The gem_group will NOT overwrite any existing group in the file, the gem_group option is purely additive, at the end of the default Gemfile produced.

Do not expect:

gem_group :development, :test do
  gem 'pry'

to overwrite the default:

group :development, :test do
  # Call 'byebug' anywhere in the code to stop execution and get a debugger console
  gem 'byebug', platforms: [:mri, :mingw, :x64_mingw]

Both sets will exist in the Gemfile as:

group :development, :test do
  # Call 'byebug' anywhere in the code to stop execution and get a debugger console
  gem 'byebug', platforms: [:mri, :mingw, :x64_mingw]

# ...

gem_group :development, :test do
  gem 'pry'

If you want to get rid of the default, I found the best thing to do is manually remove it after creation.


Need to run a specific command? There are two options:

  • Ruby on Rails specific commands, like generate model/controller/etc. or migrate, use:
rails('<rails specific command>')
  • Regular commands, such as those would be for a gem or system command:


This is an option to have specific actions taken after bundle completes installation of gems:

after_bundle do
  rails_command("generate rspec:install")
  run("rubocop -A")

I like having Rspec configured and Rubocop clean things up on a fresh install.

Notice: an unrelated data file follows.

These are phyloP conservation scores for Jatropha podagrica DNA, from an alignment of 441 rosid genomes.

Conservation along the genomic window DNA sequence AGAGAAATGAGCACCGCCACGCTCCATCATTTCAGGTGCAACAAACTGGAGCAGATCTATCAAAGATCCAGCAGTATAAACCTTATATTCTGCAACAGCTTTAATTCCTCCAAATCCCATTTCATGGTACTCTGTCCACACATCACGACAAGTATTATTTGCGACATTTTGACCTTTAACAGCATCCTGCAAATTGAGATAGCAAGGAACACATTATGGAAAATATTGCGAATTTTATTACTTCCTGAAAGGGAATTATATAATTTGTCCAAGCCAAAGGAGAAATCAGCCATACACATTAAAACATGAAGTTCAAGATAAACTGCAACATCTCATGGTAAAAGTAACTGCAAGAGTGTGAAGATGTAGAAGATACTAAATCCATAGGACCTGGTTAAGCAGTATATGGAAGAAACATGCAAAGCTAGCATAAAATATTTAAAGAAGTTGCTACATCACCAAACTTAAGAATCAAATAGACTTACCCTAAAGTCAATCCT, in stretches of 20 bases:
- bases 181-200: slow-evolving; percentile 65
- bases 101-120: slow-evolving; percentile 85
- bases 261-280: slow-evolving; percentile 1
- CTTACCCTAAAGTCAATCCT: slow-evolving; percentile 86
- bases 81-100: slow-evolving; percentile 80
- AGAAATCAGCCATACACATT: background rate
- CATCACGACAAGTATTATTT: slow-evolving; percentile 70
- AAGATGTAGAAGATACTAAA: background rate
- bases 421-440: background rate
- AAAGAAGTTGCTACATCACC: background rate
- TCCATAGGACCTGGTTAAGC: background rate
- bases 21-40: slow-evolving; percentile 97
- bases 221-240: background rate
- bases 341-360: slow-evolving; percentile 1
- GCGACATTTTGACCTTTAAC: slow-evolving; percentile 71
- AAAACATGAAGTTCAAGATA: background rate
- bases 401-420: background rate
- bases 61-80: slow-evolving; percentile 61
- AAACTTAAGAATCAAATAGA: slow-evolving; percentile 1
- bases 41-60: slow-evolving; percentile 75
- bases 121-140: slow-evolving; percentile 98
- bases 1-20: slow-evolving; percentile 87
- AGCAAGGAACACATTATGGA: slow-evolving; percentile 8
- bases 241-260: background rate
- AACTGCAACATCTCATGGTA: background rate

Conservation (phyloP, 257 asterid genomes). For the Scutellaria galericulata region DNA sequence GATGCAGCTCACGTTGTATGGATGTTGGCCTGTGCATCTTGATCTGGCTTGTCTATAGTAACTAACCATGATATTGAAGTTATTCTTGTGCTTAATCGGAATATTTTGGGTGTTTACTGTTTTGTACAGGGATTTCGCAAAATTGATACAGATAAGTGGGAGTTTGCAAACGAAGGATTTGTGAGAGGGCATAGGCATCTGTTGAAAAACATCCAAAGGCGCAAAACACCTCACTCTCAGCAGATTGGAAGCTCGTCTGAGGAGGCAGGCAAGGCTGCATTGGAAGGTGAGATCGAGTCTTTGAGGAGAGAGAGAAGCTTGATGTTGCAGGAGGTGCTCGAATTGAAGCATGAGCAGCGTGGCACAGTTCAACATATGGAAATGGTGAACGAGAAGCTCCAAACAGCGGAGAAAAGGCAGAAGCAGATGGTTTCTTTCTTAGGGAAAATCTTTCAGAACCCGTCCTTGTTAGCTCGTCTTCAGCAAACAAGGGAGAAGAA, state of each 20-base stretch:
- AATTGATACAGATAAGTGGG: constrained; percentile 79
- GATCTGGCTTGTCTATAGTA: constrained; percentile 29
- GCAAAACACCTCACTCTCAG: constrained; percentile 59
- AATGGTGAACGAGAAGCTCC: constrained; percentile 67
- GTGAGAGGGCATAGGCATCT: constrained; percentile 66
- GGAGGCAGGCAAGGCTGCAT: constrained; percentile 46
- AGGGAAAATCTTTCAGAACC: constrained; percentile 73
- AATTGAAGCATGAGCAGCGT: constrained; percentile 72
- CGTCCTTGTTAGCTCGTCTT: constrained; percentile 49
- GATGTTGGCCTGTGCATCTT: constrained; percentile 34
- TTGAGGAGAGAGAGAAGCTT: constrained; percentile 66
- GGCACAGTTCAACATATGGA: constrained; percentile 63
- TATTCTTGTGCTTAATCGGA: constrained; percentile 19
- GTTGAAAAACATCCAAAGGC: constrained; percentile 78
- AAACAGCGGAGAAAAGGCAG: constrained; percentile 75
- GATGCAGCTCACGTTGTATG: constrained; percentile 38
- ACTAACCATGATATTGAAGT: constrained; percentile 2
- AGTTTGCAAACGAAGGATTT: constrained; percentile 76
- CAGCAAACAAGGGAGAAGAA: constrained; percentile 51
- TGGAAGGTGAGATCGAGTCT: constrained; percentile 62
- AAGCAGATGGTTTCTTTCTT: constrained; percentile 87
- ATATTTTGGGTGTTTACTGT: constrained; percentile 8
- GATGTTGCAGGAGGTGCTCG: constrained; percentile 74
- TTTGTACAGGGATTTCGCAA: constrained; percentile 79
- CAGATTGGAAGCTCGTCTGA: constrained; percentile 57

Preconfigure files

For any files you want to be in the application, such as a Rubocop configuration, you would specify in the template as:

file '<filename>', <<-FILECONTENTS
filename contents

This create the file in the application folder with the specified contents.


There are additional switches rails new accepts and you have to specify them outside of the template file and in the .railsc file.

The file are a list of options the rails new --help accepts.

This is where to specify your Ruby on Rails project uses PostgreSQL instead of SQLite (as Ruby on Rails make more changes for it.)

--database=postgresql	# Configure Rails to use postgresql

Making it all Work Together

Let’s take a Ruby on Rails template file, a .railsc and create a new application with them.

Template file

This is the template file I will use for all of my new Ruby on Rails applications.

# usage: `rails new <app name> -m ~/rails_template.rb --api --database=postgresql`

gem_group :development, :test do
  gem 'bullet'
  gem 'factory_bot'
  gem 'pry'
  gem 'rspec-rails'
  gem 'rubocop-rails'
  gem 'rubocop-rspec'

gem_group :development, :production do
  gem 'rails_performance'

file '.rubocop.yml', <<-RUBOCOP_CONFIG
  Enabled: false

  Enabled: false
  EnforcedStyle: never

after_bundle do
  rails_command("generate rspec:install")
  run("rubocop -A")

Configuration file

This is the .railsc configuration I use:

--api					# API only
--database=postgresql	# Configure Rails to use postgresql
--skip-bootsnap			# skip bootsnap
--skip-spring			# skip spring
--skip-sprockets		# skip sprockets
--skip-test				# skip minitest - I prefer rspec

Running it

This is the command I use with the above template and configuration file:

rails new <app name> -m ~/rails_template.rb


The frustration of detangling defaults for a Ruby on Rails application is no more with Ruby on Rails template and the configuration file. Whenever I need a new Ruby on Rails application for production OR even just try something out, I can create it with ease.


Thanks to this article for showing specific details!